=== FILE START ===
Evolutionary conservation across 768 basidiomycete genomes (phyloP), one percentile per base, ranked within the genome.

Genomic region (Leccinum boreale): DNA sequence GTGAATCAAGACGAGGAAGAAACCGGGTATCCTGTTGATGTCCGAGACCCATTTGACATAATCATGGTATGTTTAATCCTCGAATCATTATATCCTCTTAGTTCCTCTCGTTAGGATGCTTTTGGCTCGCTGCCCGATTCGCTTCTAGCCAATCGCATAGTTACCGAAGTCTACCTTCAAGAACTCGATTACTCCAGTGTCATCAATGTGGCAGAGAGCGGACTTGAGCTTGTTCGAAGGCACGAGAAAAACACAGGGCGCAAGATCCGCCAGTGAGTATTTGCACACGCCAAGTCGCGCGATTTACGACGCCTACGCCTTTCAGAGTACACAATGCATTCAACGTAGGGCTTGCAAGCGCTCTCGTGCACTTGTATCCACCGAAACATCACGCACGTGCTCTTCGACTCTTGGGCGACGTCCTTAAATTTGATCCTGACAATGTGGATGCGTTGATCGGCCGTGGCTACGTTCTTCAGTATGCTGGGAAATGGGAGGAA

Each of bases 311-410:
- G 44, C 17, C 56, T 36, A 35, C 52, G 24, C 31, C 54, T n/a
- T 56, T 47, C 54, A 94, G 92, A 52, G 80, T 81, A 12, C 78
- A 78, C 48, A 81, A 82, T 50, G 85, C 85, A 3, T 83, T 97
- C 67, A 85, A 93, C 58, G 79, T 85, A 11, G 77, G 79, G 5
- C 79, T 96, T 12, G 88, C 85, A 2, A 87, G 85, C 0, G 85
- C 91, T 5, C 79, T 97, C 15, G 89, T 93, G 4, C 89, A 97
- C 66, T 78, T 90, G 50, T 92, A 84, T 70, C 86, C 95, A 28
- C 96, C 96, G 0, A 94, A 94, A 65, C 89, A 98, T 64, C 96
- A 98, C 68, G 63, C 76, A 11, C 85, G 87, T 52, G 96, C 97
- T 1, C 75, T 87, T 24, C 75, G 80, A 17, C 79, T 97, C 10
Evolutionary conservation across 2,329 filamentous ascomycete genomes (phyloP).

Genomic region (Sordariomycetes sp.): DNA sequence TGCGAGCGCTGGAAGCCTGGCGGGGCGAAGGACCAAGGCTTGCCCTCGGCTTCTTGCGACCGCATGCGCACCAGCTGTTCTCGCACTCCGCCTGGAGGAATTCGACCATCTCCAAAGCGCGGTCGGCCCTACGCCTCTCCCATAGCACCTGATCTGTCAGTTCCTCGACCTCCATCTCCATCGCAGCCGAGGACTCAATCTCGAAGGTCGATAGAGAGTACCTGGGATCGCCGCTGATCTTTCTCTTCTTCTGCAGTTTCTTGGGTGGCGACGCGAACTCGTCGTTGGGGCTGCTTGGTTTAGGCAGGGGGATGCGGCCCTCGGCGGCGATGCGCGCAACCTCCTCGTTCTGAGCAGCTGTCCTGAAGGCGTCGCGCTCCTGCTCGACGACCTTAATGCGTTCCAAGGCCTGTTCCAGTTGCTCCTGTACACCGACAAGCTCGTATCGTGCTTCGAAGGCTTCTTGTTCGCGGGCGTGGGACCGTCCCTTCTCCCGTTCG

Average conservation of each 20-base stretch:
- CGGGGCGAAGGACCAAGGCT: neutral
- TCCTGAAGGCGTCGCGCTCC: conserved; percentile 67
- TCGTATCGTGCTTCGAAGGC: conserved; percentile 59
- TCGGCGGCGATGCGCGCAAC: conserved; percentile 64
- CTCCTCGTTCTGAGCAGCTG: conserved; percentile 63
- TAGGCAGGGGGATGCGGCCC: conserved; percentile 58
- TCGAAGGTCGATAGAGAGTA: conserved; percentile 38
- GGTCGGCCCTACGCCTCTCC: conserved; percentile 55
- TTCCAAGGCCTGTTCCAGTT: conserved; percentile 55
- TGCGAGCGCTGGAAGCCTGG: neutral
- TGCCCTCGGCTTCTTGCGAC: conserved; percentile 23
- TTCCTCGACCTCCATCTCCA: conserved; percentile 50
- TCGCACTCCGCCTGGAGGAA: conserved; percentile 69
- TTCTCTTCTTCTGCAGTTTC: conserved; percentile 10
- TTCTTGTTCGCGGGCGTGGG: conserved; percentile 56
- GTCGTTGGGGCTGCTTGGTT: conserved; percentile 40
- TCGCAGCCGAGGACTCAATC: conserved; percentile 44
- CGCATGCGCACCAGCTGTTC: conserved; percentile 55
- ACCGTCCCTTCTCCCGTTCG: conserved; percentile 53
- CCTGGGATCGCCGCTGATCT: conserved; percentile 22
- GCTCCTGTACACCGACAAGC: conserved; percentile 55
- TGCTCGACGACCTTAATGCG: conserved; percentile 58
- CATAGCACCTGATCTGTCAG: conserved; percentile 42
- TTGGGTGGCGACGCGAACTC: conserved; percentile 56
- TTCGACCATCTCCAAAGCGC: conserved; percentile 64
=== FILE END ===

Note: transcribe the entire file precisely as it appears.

Evolutionary conservation across 768 basidiomycete genomes (phyloP), one percentile per base, ranked within the genome.

Genomic region (Leccinum boreale): DNA sequence GTGAATCAAGACGAGGAAGAAACCGGGTATCCTGTTGATGTCCGAGACCCATTTGACATAATCATGGTATGTTTAATCCTCGAATCATTATATCCTCTTAGTTCCTCTCGTTAGGATGCTTTTGGCTCGCTGCCCGATTCGCTTCTAGCCAATCGCATAGTTACCGAAGTCTACCTTCAAGAACTCGATTACTCCAGTGTCATCAATGTGGCAGAGAGCGGACTTGAGCTTGTTCGAAGGCACGAGAAAAACACAGGGCGCAAGATCCGCCAGTGAGTATTTGCACACGCCAAGTCGCGCGATTTACGACGCCTACGCCTTTCAGAGTACACAATGCATTCAACGTAGGGCTTGCAAGCGCTCTCGTGCACTTGTATCCACCGAAACATCACGCACGTGCTCTTCGACTCTTGGGCGACGTCCTTAAATTTGATCCTGACAATGTGGATGCGTTGATCGGCCGTGGCTACGTTCTTCAGTATGCTGGGAAATGGGAGGAA

Each of bases 311-410:
- G 44, C 17, C 56, T 36, A 35, C 52, G 24, C 31, C 54, T n/a
- T 56, T 47, C 54, A 94, G 92, A 52, G 80, T 81, A 12, C 78
- A 78, C 48, A 81, A 82, T 50, G 85, C 85, A 3, T 83, T 97
- C 67, A 85, A 93, C 58, G 79, T 85, A 11, G 77, G 79, G 5
- C 79, T 96, T 12, G 88, C 85, A 2, A 87, G 85, C 0, G 85
- C 91, T 5, C 79, T 97, C 15, G 89, T 93, G 4, C 89, A 97
- C 66, T 78, T 90, G 50, T 92, A 84, T 70, C 86, C 95, A 28
- C 96, C 96, G 0, A 94, A 94, A 65, C 89, A 98, T 64, C 96
- A 98, C 68, G 63, C 76, A 11, C 85, G 87, T 52, G 96, C 97
- T 1, C 75, T 87, T 24, C 75, G 80, A 17, C 79, T 97, C 10
Evolutionary conservation across 2,329 filamentous ascomycete genomes (phyloP).

Genomic region (Sordariomycetes sp.): DNA sequence TGCGAGCGCTGGAAGCCTGGCGGGGCGAAGGACCAAGGCTTGCCCTCGGCTTCTTGCGACCGCATGCGCACCAGCTGTTCTCGCACTCCGCCTGGAGGAATTCGACCATCTCCAAAGCGCGGTCGGCCCTACGCCTCTCCCATAGCACCTGATCTGTCAGTTCCTCGACCTCCATCTCCATCGCAGCCGAGGACTCAATCTCGAAGGTCGATAGAGAGTACCTGGGATCGCCGCTGATCTTTCTCTTCTTCTGCAGTTTCTTGGGTGGCGACGCGAACTCGTCGTTGGGGCTGCTTGGTTTAGGCAGGGGGATGCGGCCCTCGGCGGCGATGCGCGCAACCTCCTCGTTCTGAGCAGCTGTCCTGAAGGCGTCGCGCTCCTGCTCGACGACCTTAATGCGTTCCAAGGCCTGTTCCAGTTGCTCCTGTACACCGACAAGCTCGTATCGTGCTTCGAAGGCTTCTTGTTCGCGGGCGTGGGACCGTCCCTTCTCCCGTTCG

Average conservation of each 20-base stretch:
- CGGGGCGAAGGACCAAGGCT: neutral
- TCCTGAAGGCGTCGCGCTCC: conserved; percentile 67
- TCGTATCGTGCTTCGAAGGC: conserved; percentile 59
- TCGGCGGCGATGCGCGCAAC: conserved; percentile 64
- CTCCTCGTTCTGAGCAGCTG: conserved; percentile 63
- TAGGCAGGGGGATGCGGCCC: conserved; percentile 58
- TCGAAGGTCGATAGAGAGTA: conserved; percentile 38
- GGTCGGCCCTACGCCTCTCC: conserved; percentile 55
- TTCCAAGGCCTGTTCCAGTT: conserved; percentile 55
- TGCGAGCGCTGGAAGCCTGG: neutral
- TGCCCTCGGCTTCTTGCGAC: conserved; percentile 23
- TTCCTCGACCTCCATCTCCA: conserved; percentile 50
- TCGCACTCCGCCTGGAGGAA: conserved; percentile 69
- TTCTCTTCTTCTGCAGTTTC: conserved; percentile 10
- TTCTTGTTCGCGGGCGTGGG: conserved; percentile 56
- GTCGTTGGGGCTGCTTGGTT: conserved; percentile 40
- TCGCAGCCGAGGACTCAATC: conserved; percentile 44
- CGCATGCGCACCAGCTGTTC: conserved; percentile 55
- ACCGTCCCTTCTCCCGTTCG: conserved; percentile 53
- CCTGGGATCGCCGCTGATCT: conserved; percentile 22
- GCTCCTGTACACCGACAAGC: conserved; percentile 55
- TGCTCGACGACCTTAATGCG: conserved; percentile 58
- CATAGCACCTGATCTGTCAG: conserved; percentile 42
- TTGGGTGGCGACGCGAACTC: conserved; percentile 56
- TTCGACCATCTCCAAAGCGC: conserved; percentile 64